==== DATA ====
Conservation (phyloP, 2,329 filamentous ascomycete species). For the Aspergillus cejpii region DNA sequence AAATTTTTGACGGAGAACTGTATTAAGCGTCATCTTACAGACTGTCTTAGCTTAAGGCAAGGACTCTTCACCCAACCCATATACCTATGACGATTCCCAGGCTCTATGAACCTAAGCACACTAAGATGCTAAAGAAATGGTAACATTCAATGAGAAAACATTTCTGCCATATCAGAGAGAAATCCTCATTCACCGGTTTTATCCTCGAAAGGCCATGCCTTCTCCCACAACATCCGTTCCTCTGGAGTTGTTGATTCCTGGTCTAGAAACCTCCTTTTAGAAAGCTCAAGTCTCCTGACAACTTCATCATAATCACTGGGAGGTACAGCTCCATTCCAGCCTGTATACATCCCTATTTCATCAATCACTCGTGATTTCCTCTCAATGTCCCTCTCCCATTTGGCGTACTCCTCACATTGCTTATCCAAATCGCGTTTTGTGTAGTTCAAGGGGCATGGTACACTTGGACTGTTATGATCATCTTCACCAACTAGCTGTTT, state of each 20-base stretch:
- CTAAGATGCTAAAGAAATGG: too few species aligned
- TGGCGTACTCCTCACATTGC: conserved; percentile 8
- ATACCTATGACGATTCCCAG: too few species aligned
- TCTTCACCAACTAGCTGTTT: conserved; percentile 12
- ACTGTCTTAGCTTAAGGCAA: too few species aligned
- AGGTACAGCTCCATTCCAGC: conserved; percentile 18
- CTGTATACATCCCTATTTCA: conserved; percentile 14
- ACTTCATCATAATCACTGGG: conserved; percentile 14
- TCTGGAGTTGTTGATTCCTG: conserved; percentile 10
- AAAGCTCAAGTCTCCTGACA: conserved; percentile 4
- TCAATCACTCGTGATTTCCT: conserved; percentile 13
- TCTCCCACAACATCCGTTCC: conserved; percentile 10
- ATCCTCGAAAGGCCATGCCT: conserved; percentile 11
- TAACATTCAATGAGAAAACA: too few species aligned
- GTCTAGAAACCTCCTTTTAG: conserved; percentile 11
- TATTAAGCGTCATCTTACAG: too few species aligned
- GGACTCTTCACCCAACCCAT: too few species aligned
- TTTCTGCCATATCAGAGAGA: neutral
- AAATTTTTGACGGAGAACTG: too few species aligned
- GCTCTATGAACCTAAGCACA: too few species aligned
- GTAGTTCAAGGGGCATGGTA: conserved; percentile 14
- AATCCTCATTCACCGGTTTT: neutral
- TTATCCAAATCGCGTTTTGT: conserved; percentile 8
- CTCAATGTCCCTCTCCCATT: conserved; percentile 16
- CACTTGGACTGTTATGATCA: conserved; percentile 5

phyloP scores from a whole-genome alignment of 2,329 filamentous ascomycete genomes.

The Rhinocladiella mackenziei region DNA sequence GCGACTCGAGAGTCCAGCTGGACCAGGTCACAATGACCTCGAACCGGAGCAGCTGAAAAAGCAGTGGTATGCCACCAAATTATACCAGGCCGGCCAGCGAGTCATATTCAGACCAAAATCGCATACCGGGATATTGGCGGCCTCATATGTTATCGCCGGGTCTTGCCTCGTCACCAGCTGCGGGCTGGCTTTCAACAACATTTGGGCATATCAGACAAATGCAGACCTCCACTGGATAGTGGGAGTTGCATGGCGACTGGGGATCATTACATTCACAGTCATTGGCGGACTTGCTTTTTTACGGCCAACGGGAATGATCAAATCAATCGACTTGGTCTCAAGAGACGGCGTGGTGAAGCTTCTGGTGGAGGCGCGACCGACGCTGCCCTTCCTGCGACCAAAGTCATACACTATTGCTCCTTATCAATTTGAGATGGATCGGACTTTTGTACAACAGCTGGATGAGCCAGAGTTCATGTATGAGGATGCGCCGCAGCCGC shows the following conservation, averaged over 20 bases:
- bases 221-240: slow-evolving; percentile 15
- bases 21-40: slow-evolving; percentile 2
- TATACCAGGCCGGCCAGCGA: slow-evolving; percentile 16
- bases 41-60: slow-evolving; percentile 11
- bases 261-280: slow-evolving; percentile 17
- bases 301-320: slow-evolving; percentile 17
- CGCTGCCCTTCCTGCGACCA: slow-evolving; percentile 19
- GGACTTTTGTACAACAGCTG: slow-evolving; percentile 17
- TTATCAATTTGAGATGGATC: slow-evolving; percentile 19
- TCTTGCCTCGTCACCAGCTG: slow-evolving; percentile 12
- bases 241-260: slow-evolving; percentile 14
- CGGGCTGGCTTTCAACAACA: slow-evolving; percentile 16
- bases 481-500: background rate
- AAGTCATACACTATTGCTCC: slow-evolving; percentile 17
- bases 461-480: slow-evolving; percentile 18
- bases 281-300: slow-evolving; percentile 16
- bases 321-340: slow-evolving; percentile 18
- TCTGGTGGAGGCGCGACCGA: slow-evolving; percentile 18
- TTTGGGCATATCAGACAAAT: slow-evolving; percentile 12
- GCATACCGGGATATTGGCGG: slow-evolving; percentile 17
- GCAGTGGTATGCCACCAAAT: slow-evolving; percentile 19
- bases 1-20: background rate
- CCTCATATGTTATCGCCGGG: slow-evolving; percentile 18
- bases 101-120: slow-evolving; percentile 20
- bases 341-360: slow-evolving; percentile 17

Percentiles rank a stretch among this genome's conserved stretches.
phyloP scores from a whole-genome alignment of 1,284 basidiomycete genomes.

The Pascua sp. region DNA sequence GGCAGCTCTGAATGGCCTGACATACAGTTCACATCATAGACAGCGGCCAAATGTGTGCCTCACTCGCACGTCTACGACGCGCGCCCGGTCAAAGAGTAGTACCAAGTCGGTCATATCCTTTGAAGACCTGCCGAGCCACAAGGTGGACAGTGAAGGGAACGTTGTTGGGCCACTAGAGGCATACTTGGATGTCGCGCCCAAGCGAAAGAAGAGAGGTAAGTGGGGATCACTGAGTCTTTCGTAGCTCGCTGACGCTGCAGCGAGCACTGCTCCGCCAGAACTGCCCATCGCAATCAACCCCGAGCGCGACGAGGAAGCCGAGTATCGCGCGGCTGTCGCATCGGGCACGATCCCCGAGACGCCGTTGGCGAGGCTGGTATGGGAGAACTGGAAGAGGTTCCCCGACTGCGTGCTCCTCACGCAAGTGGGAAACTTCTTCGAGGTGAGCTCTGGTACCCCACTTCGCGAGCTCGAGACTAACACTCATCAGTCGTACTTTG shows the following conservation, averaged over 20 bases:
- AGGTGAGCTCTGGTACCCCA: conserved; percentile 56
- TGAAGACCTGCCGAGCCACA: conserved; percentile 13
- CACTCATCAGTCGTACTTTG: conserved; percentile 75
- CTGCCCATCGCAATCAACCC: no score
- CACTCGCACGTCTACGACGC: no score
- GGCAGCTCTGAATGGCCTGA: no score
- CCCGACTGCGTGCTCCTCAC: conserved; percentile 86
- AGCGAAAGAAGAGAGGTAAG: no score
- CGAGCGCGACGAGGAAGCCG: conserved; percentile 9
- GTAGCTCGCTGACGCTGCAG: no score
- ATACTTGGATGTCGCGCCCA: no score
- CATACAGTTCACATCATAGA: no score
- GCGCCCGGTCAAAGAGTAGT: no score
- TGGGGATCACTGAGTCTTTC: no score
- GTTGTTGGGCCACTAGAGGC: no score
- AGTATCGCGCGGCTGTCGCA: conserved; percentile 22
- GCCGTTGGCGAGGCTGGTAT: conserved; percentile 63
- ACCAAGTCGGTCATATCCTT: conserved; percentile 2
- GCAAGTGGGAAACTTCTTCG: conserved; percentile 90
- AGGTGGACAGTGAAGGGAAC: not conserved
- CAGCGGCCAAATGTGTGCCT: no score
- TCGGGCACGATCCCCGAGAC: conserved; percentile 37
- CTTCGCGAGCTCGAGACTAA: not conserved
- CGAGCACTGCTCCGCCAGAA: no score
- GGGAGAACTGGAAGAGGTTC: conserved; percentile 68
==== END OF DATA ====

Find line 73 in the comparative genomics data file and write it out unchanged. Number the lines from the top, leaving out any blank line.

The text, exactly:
- GCCGTTGGCGAGGCTGGTAT: conserved; percentile 63